This might not be what you're looking for, but it could be food for thought.
 
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Mattie

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Hello guys, as the title says I'm curious about your approach to leadership in non-profit organizations. I'm currently a president of one students association and I'm facing difficulties in motivating newest members to participate and contribute to projects.

What I realized so far is that only a personal relationship with members can trigger them to participate. Once people feel the emotion of putting something they've created and organized out, they get hooked and naturally want to be included in other projects and engage more activities.

The value they get out of participating is that they learn practical organizational skills, networking with people from all industries/businesses, peer networking, selling skills (we pitch for sponsorship a lot) etc. All in all, there is value for everyone that wants to enroll, despite that, only 10% of people actually spend time working on projects.

Any suggestions or personal examples?
I can tell part of this is the particular school or education they receive. I attended a business school and accelerated. My professors worked in the professions outside of being a professor. When you have projects, it also determines the environment, whether it's dramatic, or everyone has the same type of of objectives. The non-profits I volunteered for aligned with my beliefs, values, an humanitarian out look. Is everyone in your groups 100% interested in the mission of the Non-profit. Usually if they're in alignment, they usually work well together. One thing we did was take an hour a week to share information about ourselves, share an inspirational story, or something pertaining to our part in the business, and pointing out the best qualities of everyone in the group.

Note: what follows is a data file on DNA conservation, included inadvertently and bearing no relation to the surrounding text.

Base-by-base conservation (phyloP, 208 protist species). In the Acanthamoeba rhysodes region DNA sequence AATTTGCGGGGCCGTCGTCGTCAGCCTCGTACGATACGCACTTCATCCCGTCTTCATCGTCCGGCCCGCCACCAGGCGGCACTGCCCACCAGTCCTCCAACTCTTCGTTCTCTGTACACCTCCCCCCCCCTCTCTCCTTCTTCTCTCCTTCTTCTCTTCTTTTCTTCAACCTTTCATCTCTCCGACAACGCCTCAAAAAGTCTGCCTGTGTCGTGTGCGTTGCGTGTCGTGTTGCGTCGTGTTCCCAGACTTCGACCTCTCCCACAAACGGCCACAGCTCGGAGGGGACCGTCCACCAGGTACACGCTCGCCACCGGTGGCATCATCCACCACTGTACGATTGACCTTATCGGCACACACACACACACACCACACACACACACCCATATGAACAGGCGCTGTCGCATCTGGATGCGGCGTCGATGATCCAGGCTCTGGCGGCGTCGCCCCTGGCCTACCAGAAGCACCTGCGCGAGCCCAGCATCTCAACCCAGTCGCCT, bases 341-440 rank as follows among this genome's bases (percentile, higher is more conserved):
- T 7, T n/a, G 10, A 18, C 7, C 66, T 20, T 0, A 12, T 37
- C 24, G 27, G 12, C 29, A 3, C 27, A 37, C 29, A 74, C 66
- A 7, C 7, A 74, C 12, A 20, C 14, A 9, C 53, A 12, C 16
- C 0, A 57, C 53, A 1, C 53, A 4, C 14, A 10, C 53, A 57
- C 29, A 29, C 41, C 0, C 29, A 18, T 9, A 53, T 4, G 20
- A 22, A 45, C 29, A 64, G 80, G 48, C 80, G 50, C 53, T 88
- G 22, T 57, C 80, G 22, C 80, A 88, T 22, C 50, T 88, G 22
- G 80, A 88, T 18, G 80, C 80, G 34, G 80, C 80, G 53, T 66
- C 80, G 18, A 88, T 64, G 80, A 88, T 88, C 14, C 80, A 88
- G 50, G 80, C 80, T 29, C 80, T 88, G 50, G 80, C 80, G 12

Sheens

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Motivation leading to valuable contribution is a great question for boards, taskforce groups, educational projects, forums etc. As a tangent, it is relevant as a mindset question at an individual level as well.

Different levels of involvement and even legal responsibilities can be seen within those groups or boards. As an example, for a board with fiduciary responsibility it is imperative that members are engaged and reviewing the finances or the board needs to be terminated and new members elected.

In my experience on boards and voting delegations, giving a concrete task or portion to be ready to discuss or report progress on a certain date helps the accountability piece. It is similar to having an accountability partner for fitness or business goals.

The personal relationship you have found as a trigger is something that I think Mattie says perfectly above! Let them talk about themselves and get to know each other. Most people love the adrenaline and confidence boost. As this leads to laughing and good morale, lay out the tasks they need to complete within the deadlines you set. In the end, board members may need to be replaced if he or she is not working for the organization's best interests.